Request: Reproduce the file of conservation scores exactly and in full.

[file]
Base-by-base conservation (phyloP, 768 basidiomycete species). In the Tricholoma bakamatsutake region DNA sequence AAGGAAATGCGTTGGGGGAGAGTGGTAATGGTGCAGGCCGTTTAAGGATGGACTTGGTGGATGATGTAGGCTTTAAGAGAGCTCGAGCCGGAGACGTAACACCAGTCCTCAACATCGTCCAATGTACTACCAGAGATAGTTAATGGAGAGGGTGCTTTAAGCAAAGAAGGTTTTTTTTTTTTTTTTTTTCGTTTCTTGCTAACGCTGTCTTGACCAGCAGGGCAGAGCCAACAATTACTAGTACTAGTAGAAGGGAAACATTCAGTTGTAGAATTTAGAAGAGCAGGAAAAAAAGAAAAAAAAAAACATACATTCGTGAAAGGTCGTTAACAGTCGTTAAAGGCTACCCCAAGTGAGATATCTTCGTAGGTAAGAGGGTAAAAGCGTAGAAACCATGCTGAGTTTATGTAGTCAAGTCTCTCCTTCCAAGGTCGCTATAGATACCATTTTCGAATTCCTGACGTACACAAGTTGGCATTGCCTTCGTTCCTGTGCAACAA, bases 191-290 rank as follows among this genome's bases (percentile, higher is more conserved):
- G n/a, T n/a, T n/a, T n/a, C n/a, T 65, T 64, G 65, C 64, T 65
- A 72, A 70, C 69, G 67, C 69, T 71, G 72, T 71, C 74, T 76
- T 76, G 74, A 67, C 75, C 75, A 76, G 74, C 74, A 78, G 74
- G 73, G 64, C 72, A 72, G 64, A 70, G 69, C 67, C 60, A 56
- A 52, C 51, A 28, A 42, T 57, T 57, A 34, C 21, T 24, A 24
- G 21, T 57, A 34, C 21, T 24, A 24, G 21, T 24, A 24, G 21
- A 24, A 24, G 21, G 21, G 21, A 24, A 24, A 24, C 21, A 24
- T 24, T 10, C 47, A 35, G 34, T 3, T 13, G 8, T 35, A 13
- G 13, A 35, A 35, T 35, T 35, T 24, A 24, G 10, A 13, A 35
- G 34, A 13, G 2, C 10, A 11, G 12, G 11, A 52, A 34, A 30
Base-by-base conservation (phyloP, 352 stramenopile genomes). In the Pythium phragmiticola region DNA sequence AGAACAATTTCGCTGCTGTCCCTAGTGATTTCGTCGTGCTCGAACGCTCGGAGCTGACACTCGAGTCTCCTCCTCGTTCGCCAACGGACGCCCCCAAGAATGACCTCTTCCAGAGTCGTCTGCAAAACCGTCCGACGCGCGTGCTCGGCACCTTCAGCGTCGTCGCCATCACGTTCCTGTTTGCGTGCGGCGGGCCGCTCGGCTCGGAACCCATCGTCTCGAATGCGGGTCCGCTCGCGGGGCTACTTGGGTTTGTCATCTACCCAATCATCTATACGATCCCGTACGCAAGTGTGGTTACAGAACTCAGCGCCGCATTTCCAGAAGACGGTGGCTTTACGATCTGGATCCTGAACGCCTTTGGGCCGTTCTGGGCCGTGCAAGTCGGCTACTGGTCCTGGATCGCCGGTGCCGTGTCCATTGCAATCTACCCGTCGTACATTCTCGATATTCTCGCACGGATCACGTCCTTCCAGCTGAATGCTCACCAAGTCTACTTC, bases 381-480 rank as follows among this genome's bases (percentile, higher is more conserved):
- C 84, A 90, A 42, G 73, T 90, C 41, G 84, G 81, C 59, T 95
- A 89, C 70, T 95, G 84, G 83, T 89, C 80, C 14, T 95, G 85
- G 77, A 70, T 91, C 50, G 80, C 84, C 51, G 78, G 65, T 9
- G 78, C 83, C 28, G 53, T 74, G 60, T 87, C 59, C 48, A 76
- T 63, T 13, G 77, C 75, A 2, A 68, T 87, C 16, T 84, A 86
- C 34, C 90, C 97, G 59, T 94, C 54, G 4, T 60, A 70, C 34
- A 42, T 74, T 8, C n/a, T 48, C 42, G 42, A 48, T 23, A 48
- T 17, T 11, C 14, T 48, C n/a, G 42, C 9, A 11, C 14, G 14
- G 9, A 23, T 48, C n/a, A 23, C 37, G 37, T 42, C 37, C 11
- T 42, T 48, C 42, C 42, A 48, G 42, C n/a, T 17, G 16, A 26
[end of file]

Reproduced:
Base-by-base conservation (phyloP, 768 basidiomycete species). In the Tricholoma bakamatsutake region DNA sequence AAGGAAATGCGTTGGGGGAGAGTGGTAATGGTGCAGGCCGTTTAAGGATGGACTTGGTGGATGATGTAGGCTTTAAGAGAGCTCGAGCCGGAGACGTAACACCAGTCCTCAACATCGTCCAATGTACTACCAGAGATAGTTAATGGAGAGGGTGCTTTAAGCAAAGAAGGTTTTTTTTTTTTTTTTTTTCGTTTCTTGCTAACGCTGTCTTGACCAGCAGGGCAGAGCCAACAATTACTAGTACTAGTAGAAGGGAAACATTCAGTTGTAGAATTTAGAAGAGCAGGAAAAAAAGAAAAAAAAAAACATACATTCGTGAAAGGTCGTTAACAGTCGTTAAAGGCTACCCCAAGTGAGATATCTTCGTAGGTAAGAGGGTAAAAGCGTAGAAACCATGCTGAGTTTATGTAGTCAAGTCTCTCCTTCCAAGGTCGCTATAGATACCATTTTCGAATTCCTGACGTACACAAGTTGGCATTGCCTTCGTTCCTGTGCAACAA, bases 191-290 rank as follows among this genome's bases (percentile, higher is more conserved):
- G n/a, T n/a, T n/a, T n/a, C n/a, T 65, T 64, G 65, C 64, T 65
- A 72, A 70, C 69, G 67, C 69, T 71, G 72, T 71, C 74, T 76
- T 76, G 74, A 67, C 75, C 75, A 76, G 74, C 74, A 78, G 74
- G 73, G 64, C 72, A 72, G 64, A 70, G 69, C 67, C 60, A 56
- A 52, C 51, A 28, A 42, T 57, T 57, A 34, C 21, T 24, A 24
- G 21, T 57, A 34, C 21, T 24, A 24, G 21, T 24, A 24, G 21
- A 24, A 24, G 21, G 21, G 21, A 24, A 24, A 24, C 21, A 24
- T 24, T 10, C 47, A 35, G 34, T 3, T 13, G 8, T 35, A 13
- G 13, A 35, A 35, T 35, T 35, T 24, A 24, G 10, A 13, A 35
- G 34, A 13, G 2, C 10, A 11, G 12, G 11, A 52, A 34, A 30
Base-by-base conservation (phyloP, 352 stramenopile genomes). In the Pythium phragmiticola region DNA sequence AGAACAATTTCGCTGCTGTCCCTAGTGATTTCGTCGTGCTCGAACGCTCGGAGCTGACACTCGAGTCTCCTCCTCGTTCGCCAACGGACGCCCCCAAGAATGACCTCTTCCAGAGTCGTCTGCAAAACCGTCCGACGCGCGTGCTCGGCACCTTCAGCGTCGTCGCCATCACGTTCCTGTTTGCGTGCGGCGGGCCGCTCGGCTCGGAACCCATCGTCTCGAATGCGGGTCCGCTCGCGGGGCTACTTGGGTTTGTCATCTACCCAATCATCTATACGATCCCGTACGCAAGTGTGGTTACAGAACTCAGCGCCGCATTTCCAGAAGACGGTGGCTTTACGATCTGGATCCTGAACGCCTTTGGGCCGTTCTGGGCCGTGCAAGTCGGCTACTGGTCCTGGATCGCCGGTGCCGTGTCCATTGCAATCTACCCGTCGTACATTCTCGATATTCTCGCACGGATCACGTCCTTCCAGCTGAATGCTCACCAAGTCTACTTC, bases 381-480 rank as follows among this genome's bases (percentile, higher is more conserved):
- C 84, A 90, A 42, G 73, T 90, C 41, G 84, G 81, C 59, T 95
- A 89, C 70, T 95, G 84, G 83, T 89, C 80, C 14, T 95, G 85
- G 77, A 70, T 91, C 50, G 80, C 84, C 51, G 78, G 65, T 9
- G 78, C 83, C 28, G 53, T 74, G 60, T 87, C 59, C 48, A 76
- T 63, T 13, G 77, C 75, A 2, A 68, T 87, C 16, T 84, A 86
- C 34, C 90, C 97, G 59, T 94, C 54, G 4, T 60, A 70, C 34
- A 42, T 74, T 8, C n/a, T 48, C 42, G 42, A 48, T 23, A 48
- T 17, T 11, C 14, T 48, C n/a, G 42, C 9, A 11, C 14, G 14
- G 9, A 23, T 48, C n/a, A 23, C 37, G 37, T 42, C 37, C 11
- T 42, T 48, C 42, C 42, A 48, G 42, C n/a, T 17, G 16, A 26